Lattice Blog

Your Period Is A Marker of Health: RED-S & Energy Availability

Have you heard the phase: “your period is a marker of health”?

As research into RED-S and energy availability in climbing has developed, this phrase is becoming more well known.

But what exactly does it mean? What is RED-S? And does a period automatically mean we’re healthy?

What is RED-S?

RED-S stands for Relative Energy Deficiency in Sport.

It describes a state of low energy availability that occurs if our energy intake does not balance our energy expenditure.

Energy in < Energy out

We may think that energy expenditure simply equals exercise (in our case climbing), but that is not the case.

Energy out ≠ Exercise

In reality, our bodies need energy to perform a number of processes.

Energy out = Exercise + Body Processes

How does RED-S affect our periods?

If we have low energy availability, our bodies downregulate sex hormone production in order to prioritise energy for movement.

low energy sex hormone production

Because our sex hormones control our menstrual cycle, this can result in periods becoming irregular , flow or cycle length changing, or stopping altogether.

Although a doctor should always be consulted to rule out medical conditions, this can be a red flag when it comes to overtraining or underfueling. This is why periods have been termed a ‘marker of health’.

Deviation from a normal cycle can be seen as an indicator of too much stress and too little energy intake and/or recovery.

How else could RED-S affect you?

There are lots of athletes (mainly from the world of running) sharing their stories with RED-S. However, in their cases, they have had multiple stress fractures before experiencing a change in their period!

So having a period does not necessarily equal a healthy athlete.

Let’s consider the BIG PICTURE!

There are indicators of low energy availability other than your period and these are also useful!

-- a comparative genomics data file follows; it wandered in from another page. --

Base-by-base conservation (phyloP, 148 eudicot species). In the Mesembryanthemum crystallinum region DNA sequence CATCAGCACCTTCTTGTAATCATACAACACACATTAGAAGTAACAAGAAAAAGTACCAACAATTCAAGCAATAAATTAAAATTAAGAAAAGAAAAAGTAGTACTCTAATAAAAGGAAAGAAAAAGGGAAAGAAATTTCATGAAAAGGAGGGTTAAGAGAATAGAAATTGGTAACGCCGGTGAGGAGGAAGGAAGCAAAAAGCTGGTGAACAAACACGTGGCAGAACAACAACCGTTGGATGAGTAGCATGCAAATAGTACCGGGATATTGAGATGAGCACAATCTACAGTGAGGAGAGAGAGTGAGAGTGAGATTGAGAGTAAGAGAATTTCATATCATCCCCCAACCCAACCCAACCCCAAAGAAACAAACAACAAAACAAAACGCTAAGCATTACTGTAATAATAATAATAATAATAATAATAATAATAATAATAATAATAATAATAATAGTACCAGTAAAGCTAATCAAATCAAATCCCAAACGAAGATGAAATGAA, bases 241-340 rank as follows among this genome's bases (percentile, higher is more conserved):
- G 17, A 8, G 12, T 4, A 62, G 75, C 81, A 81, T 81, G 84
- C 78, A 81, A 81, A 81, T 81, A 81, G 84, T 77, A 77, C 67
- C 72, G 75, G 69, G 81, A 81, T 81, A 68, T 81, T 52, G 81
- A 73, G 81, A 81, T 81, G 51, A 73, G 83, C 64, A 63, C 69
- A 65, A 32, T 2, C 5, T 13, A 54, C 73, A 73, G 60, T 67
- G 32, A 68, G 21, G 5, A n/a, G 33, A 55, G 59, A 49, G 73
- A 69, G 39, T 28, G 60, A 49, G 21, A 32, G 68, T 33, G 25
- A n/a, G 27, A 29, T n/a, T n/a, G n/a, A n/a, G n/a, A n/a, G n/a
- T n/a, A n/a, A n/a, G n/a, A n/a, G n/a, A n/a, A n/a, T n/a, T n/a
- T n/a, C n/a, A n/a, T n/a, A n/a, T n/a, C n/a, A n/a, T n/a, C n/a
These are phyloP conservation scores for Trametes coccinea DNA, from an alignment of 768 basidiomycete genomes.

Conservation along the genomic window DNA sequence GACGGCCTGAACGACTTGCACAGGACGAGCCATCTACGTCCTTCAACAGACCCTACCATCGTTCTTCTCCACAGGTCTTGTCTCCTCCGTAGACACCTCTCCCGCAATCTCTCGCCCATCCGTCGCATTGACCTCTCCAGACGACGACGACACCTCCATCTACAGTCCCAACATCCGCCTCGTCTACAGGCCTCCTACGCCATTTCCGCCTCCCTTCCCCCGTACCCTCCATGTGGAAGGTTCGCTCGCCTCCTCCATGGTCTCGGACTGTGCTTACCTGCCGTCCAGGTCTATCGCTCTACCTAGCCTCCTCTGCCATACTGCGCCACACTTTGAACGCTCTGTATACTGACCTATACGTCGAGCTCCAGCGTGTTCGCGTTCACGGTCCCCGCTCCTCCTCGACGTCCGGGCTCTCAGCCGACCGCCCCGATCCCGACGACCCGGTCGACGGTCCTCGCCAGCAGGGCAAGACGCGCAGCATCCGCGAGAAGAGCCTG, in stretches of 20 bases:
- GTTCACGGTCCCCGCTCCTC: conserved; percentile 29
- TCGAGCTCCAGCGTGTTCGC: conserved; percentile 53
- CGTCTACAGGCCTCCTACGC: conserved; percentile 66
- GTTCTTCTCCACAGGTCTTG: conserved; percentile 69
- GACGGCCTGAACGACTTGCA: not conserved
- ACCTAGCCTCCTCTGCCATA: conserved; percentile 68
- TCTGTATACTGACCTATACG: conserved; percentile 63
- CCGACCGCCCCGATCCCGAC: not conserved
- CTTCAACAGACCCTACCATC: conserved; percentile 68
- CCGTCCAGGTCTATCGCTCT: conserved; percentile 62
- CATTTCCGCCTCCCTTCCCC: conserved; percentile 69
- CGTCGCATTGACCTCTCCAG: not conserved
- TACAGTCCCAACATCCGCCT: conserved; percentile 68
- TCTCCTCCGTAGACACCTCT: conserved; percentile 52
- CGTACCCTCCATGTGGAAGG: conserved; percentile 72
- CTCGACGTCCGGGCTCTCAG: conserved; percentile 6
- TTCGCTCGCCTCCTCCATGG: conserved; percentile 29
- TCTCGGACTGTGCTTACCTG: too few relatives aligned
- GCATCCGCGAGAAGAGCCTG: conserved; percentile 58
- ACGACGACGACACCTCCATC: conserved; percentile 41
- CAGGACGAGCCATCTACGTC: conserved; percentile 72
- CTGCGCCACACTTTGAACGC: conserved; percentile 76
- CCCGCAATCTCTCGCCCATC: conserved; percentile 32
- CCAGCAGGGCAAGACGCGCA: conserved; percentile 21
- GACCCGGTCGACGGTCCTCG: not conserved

Things such as repeated injuries, poor response to strength training, reduced concentration/mood/motivation, repeated illness.

These may be signs of RED-S in anyone, regardless of a menstrual cycle.

Additionally, some hormonal contraceptives can disrupt our hormonal cycle and therefore may mask menstrual dysfunction. (For example, the bleed on the combined oral contraceptive pill is not caused by the natural cycle of hormones and therefore is not considered a natural period.)

In this case, your period isn’t an accurate marker of health.

Conclusion: Are our periods a marker of health?

Although RED-S should be assessed with a medical professional, there is always a spectrum before getting to this point. This is where awareness can help keep us on the right track when it comes to balancing health and performance.

If we notice variations in our cycle, we can try reducing training, introducing more frequent rest weeks, or fueling a bit more.

Changes in our period may be an indicator of a change in health or low energy availability. Our period can help us understand our energy expenditure vs intake, but it isn’t the only marker we should be paying attention to.

We should listen to our whole body to assess our health.

Read more training tips.

Read more about training with a menstrual cycle.

Read about tracking your cycle for training.

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